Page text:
It's been over a month since the last MVP, so I thought it might be time to throw out another. Last time, Chris Reykjavik got the right answer - Kaula Island in Hawai`i (top left), a remnant of a tuff cone on a shield volcano - after what might be a record number of guesses by the Eruptions crew. Hopefully the new one will give you similar fits.
Monday Musings: Tambora's rumblings in the news, Cleveland's new dome and flights resume in Argentina
Well, I feel like a broken record, but I apologize for the dearth of posts. Amongst other things, I am mired in my third year review here, so I've been using up a lot of my non-teaching/research time in writing a professional statement. It can definitely be a time sink, but considering it will decide whether I get to stick around here for another 3 years, well, it might be worth the time, eh?
GVP Weekly Volcanic Activity Report for September 7-13, 2011: Canaries rumbling and lots in Indonesia
Our somewhat quiet (beyond Etna's frequent paroxysms - and the cool lava "spine" that formed after the last one) volcanic fall continues. We have been following a lot of rumbling around the world - and we've seen some minor eruptions - but all in all, September has been a fairly low-key month when it comes to volcanic activity.
I write the Eruptions blog on Big Think. I've been mesmerized with volcanoes (and geology) all my life. It helps that part of my family comes from the shadow of Nevado del Ruiz in Colombia, where I could see first hand the deadly effects of volcanic eruptions. Since then, I've taken a bit of a winding path to become a volcanologist. I started as a history major at Williams College, almost went into radio, but ended up migrating to geology, including an undergraduate thesis on Vinalhaven Island, Maine. I followed this up by changing coast to get my Ph.D. from Oregon State University. Then I ran a MC-ICP-MS lab at University of Washington for a spell (and wrote for an indie rock website). I spent three years as a postdoctoral scholar at University of California - Davis studying the inner workings of magmatic systems. I am now an assistant professor at Denison University and have projects in New Zealand, Chile and Oregon.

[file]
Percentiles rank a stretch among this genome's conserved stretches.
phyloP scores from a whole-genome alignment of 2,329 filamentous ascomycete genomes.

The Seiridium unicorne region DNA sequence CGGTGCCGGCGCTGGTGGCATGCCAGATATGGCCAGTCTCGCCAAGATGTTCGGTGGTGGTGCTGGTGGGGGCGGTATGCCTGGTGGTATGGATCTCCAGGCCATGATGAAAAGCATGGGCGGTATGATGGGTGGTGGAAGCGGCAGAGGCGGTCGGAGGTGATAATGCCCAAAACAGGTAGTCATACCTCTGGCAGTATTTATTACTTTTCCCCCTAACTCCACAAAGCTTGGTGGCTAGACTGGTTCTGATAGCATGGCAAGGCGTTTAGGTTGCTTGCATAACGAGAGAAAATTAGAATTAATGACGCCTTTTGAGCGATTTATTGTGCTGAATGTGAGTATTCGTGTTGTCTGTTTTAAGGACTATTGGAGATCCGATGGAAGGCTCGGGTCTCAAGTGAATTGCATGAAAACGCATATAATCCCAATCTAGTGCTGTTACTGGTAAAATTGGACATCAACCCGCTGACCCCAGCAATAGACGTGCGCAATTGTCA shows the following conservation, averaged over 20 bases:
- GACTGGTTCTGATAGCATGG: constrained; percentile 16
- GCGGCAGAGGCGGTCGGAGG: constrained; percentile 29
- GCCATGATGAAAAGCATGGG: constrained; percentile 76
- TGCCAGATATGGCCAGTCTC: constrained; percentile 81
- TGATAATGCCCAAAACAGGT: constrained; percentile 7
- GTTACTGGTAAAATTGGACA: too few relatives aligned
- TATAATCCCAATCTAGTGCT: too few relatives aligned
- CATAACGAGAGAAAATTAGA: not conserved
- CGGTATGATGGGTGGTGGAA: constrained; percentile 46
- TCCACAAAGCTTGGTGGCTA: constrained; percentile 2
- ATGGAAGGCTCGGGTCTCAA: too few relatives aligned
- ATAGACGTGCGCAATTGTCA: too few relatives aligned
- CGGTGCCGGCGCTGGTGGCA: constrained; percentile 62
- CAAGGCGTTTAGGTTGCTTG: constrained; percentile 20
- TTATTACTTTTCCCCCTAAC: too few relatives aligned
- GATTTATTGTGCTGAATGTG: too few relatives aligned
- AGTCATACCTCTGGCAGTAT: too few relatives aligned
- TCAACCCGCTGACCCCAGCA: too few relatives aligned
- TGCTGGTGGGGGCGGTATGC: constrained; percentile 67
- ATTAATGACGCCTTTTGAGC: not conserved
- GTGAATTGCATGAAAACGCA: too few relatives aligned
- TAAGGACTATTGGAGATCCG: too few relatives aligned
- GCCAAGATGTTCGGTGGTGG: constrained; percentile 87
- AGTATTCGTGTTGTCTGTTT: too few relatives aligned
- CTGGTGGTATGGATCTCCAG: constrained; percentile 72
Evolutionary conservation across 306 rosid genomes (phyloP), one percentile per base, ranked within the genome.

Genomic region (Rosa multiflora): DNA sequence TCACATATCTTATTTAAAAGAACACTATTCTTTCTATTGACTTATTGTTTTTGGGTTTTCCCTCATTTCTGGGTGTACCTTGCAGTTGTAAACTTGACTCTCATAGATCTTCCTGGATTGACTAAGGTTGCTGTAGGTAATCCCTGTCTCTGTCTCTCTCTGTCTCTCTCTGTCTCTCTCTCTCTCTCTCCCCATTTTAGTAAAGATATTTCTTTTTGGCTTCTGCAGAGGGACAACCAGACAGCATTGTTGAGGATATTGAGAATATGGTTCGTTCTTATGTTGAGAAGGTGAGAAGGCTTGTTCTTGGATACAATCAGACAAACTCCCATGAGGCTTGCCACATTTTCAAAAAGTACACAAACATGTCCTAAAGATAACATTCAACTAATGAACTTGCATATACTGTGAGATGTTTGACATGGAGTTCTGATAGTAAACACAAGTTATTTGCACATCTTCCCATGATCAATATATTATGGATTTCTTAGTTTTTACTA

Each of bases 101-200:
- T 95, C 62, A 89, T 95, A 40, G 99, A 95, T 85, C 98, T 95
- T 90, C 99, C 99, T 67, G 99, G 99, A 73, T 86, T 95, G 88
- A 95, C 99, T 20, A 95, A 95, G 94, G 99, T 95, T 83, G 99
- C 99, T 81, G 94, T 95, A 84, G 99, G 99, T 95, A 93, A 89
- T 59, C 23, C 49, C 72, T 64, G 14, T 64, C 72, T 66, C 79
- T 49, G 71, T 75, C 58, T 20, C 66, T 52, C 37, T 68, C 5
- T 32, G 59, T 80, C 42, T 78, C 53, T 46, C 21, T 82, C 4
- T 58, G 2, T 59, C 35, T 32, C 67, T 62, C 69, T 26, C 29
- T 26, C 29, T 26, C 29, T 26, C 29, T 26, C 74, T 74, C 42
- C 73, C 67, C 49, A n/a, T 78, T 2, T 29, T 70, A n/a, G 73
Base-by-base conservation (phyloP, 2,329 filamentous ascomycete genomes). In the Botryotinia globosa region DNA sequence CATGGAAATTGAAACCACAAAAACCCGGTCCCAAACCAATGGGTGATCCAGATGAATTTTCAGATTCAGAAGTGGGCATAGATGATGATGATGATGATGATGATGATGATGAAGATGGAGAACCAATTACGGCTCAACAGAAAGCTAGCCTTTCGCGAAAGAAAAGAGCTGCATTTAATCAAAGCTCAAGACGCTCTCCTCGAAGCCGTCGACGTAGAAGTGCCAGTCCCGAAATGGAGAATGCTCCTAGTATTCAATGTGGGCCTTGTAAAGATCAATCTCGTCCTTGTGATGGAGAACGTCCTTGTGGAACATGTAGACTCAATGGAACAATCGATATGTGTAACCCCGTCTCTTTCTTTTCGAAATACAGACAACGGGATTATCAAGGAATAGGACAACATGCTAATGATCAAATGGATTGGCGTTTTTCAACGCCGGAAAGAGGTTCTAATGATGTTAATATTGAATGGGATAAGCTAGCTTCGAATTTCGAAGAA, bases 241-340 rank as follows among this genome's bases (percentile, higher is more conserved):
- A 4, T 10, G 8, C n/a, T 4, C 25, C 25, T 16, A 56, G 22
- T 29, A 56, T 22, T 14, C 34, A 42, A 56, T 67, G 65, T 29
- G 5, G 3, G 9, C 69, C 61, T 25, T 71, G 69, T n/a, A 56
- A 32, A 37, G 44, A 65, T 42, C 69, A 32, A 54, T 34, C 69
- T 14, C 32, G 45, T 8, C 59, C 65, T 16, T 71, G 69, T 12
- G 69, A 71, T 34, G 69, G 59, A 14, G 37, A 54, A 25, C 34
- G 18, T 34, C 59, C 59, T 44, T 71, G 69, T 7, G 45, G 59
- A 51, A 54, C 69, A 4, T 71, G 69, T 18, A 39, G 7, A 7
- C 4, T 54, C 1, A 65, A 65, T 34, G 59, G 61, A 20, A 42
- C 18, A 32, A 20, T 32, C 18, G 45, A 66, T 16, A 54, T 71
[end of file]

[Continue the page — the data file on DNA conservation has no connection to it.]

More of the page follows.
I am fascinated by volcanoes, their eruptions and how those eruptions interact with the people who live around the volcanoes. I started this blog after getting frustrated with the news reports of volcanic eruptions. Most of them get the information wrong and/or are just sensationalistic. I will try to summarize eruptions as they occur, translate some of the volcanic processes that are happening and comment on the reports themselves.
And no matter what people tell you, I definitely do not have a cat named Tephra. (OK, I do).
You can find out more about my research by visiting my website. If you have any comments, questions or information, feel free to contact me at eruptionsblog at gmail dot com.